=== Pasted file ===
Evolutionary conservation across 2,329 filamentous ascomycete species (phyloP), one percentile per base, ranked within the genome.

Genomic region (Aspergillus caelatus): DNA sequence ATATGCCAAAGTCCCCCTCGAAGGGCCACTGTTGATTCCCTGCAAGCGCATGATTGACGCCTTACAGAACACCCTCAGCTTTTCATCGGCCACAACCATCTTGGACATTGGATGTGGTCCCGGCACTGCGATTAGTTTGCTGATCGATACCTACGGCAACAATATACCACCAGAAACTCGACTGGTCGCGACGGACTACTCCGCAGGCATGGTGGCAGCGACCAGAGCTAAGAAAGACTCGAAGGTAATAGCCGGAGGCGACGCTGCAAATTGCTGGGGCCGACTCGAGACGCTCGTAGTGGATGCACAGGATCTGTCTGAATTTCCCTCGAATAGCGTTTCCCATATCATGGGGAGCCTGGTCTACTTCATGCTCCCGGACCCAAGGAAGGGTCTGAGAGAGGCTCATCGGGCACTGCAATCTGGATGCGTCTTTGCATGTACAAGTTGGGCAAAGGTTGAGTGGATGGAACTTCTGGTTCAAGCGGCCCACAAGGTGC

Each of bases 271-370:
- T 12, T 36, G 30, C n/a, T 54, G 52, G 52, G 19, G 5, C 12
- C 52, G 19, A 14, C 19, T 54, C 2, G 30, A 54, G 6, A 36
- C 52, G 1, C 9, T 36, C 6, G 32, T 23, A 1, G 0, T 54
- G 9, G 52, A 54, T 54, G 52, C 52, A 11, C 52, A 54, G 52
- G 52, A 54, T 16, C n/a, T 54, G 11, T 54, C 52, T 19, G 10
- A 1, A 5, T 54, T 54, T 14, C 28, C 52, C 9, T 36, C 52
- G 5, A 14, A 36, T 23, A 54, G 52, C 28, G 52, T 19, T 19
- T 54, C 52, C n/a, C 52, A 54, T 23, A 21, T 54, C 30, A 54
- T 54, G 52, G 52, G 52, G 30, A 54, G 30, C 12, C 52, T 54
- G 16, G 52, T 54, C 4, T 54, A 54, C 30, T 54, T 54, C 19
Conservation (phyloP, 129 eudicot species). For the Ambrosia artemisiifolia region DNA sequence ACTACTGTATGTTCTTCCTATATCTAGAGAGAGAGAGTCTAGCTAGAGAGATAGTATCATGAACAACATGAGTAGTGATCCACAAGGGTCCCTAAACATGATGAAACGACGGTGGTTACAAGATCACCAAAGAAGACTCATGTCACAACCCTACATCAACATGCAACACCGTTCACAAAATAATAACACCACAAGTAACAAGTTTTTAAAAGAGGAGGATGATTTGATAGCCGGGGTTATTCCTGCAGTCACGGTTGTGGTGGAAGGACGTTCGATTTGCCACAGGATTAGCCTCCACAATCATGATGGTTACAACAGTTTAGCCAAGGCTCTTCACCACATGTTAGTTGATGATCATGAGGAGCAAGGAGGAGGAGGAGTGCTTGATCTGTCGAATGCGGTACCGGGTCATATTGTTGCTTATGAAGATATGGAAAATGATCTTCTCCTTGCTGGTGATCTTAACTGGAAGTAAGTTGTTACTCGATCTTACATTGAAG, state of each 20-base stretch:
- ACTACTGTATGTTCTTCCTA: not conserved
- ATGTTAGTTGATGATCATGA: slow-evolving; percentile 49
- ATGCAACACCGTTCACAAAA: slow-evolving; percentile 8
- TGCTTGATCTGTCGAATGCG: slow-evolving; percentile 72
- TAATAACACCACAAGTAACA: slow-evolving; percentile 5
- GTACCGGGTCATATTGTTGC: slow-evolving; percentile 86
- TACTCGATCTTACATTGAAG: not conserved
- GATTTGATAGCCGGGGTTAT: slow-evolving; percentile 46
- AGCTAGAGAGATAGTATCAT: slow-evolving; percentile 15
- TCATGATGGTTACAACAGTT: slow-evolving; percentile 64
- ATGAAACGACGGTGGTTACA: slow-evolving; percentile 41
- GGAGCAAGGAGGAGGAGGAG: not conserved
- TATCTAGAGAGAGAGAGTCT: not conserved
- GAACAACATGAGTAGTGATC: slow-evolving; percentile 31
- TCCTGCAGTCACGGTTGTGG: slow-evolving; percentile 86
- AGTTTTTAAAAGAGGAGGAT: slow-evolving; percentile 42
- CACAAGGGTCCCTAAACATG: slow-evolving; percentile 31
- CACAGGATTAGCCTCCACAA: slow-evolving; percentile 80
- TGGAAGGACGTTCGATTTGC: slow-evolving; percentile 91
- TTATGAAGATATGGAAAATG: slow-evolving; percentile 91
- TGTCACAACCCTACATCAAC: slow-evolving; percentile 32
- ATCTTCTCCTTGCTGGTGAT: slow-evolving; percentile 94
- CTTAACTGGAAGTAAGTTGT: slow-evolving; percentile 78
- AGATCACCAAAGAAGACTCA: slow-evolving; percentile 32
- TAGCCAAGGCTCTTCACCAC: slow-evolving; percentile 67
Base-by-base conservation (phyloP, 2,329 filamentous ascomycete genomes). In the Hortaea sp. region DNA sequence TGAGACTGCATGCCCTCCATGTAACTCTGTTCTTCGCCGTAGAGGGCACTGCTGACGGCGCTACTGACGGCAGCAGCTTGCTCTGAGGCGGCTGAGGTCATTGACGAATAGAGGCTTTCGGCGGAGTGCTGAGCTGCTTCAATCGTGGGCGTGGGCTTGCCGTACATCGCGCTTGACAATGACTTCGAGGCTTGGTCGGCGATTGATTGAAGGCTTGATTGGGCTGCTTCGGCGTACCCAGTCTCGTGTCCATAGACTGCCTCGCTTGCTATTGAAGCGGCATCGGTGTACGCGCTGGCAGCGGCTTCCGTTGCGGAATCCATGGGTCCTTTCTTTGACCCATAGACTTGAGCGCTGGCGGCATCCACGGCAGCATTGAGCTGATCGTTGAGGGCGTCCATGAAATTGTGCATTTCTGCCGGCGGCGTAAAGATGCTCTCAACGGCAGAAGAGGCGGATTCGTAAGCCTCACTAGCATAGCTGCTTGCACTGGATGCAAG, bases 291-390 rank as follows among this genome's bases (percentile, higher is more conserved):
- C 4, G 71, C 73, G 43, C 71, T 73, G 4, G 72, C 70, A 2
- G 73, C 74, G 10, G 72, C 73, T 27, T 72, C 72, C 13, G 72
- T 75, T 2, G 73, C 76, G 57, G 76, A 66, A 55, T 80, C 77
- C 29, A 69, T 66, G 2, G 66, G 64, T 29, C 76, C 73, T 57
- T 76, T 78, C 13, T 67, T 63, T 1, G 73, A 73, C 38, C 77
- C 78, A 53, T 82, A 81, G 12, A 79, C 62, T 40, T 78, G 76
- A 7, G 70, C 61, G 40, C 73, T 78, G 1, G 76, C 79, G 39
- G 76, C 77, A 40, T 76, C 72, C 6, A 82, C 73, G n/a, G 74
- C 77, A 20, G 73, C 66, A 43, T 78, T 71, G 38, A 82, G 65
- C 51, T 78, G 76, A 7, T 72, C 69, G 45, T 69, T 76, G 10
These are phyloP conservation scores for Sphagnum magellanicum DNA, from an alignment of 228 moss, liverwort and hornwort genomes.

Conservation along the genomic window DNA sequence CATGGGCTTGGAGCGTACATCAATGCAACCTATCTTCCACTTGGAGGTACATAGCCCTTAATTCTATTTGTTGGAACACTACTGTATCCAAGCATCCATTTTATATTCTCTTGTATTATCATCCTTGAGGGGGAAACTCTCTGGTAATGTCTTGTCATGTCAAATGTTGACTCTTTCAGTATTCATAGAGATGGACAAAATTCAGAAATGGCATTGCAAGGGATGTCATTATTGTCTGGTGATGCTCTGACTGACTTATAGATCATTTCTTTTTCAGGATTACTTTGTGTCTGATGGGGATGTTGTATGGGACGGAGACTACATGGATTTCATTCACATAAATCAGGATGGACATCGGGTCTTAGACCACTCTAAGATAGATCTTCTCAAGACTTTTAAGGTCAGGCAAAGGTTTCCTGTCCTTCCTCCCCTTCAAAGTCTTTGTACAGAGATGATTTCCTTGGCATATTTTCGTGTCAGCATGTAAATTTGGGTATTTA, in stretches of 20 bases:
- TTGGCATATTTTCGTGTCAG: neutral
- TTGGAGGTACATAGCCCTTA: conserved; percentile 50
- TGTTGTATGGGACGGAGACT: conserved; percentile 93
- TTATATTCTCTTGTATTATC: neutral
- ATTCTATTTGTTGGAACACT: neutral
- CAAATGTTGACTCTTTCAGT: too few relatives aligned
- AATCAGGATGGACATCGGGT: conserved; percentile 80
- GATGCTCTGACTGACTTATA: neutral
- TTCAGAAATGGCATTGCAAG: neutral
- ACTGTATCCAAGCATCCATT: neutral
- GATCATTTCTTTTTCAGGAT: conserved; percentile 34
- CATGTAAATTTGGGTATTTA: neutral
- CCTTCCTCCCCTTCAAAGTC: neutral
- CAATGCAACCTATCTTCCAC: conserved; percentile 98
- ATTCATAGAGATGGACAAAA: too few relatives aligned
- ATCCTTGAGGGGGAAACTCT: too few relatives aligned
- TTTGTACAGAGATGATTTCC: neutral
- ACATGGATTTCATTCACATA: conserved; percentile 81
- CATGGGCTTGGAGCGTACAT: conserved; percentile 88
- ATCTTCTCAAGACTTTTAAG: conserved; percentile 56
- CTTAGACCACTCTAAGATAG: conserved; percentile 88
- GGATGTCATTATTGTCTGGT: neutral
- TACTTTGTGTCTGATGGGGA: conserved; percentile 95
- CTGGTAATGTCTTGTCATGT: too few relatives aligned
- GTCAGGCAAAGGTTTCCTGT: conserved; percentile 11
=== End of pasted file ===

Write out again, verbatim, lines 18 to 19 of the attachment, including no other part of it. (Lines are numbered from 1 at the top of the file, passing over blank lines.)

- TGCTTGATCTGTCGAATGCG: slow-evolving; percentile 72
- TAATAACACCACAAGTAACA: slow-evolving; percentile 5